That’s right, the countdown is on and time flies by at rocket speeds. Before you know it, you will be looking for that once-in-a-lifetime gift for the person in your life who has it all. So, what have you planned? Well, here are a few ideas that will make you a gift-giving rockstar.
Guatemala’s Jungles, Jaguars & Peanut Butter
To the ancient Mayans, the jaguar was a god that protected the crops and fields. This large cat, also called balam, is an important animal to the indigenous people such as the Mayans, and has played a role in the mythological lives of the people. Jaguars are nocturnal hunters and are very hard to sight under the best of conditions. But at sundown, you go on a thrilling scavenger hunt for jaguar footprints with your guide, and will likely spot some of the jungle’s other nocturnal residents.
Sri Lanka Adventure
Go beyond just enjoying the views of a stunning waterfall, go inside it. Go abseiling, also called rappelling, down into the 46-meter/150-foot tall waterfall in Kitulgala. But that’s not all. You can go whitewater rafting, searching for whales and dolphins, and mountain biking.
A Round of Polo
Learn how polo horses are selected, their blood lineages and how they are trained. See how they are cared for, its feeding and how the horse is prepared for the polo game. Then, you have the pleasure of attending a professional live polo game with four chukkers, or innings. More than 30 horses can be used in just one match. Your guide will explain the fundamentals of the game, its rules and techniques. Then, try your hand at it! After some training, you get to test your own skill at this adrenaline-sport as you finish your day sharing a mini polo game that will make you feel like a professional player. This activity can be easily incorporated into an Argentina program such as the one noted here.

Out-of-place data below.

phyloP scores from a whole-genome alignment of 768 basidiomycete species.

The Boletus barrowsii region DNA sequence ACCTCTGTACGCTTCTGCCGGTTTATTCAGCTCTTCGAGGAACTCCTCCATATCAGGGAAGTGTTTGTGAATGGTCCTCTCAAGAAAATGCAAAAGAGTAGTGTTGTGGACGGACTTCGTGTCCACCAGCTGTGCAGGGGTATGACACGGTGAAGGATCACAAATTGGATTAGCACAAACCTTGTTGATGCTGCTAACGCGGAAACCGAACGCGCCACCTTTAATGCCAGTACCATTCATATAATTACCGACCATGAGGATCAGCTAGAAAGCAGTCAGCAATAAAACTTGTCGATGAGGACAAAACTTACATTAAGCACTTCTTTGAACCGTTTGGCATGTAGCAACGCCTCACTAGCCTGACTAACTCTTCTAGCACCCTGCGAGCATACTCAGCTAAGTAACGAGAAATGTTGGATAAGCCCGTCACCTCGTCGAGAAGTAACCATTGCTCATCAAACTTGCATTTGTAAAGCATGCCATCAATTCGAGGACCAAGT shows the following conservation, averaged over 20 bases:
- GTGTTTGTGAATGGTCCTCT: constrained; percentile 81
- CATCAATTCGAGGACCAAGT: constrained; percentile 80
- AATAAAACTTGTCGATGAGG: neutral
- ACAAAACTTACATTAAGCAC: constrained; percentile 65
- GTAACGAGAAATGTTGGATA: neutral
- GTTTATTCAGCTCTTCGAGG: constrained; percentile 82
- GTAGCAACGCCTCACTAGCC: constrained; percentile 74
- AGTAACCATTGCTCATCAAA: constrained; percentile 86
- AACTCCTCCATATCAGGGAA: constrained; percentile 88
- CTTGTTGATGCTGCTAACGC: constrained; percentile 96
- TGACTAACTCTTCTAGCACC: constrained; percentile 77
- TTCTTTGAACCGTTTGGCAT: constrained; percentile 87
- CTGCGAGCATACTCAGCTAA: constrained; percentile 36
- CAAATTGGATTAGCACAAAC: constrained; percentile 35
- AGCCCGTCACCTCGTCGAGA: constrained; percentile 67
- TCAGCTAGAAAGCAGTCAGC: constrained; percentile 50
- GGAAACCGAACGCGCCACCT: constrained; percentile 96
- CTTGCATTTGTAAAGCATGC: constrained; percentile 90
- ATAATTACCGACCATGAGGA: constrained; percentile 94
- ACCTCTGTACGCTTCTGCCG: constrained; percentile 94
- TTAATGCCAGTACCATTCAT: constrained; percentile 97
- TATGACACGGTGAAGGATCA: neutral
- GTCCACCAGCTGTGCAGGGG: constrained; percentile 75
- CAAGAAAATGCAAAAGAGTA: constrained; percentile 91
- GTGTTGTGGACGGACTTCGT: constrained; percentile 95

Take a Sacred Trek
Setting off at dawn for the sacred mountain of Ololokwe. Begin your climb with your guides. Whatever your pace, your guides will be at your side throughout, teaching you about the mountain and all of its wonders. Once you have climbed Ololokwe, you are honored by becoming an adopted member of the Samburu tribe. It is an awesome experience that can be added to your Kenya adventure such as the Kenya Highlands journey.
Peru: Adventure in the Andes
No sleep walking here! Hang from the side of a mountain – overnight, with once-in-a-lifetime views of the Peru’s Sacred Valley. That’s right! You sleep within a completely transparent hanging bedroom at 1,312 feet on the side of a mountain. And you zipline to get to your room! You ‘room’ offers you to appreciate the impressive views of the Sacred Valley by night and the endless Milky Way above – an unforgettable experience of a lifetime.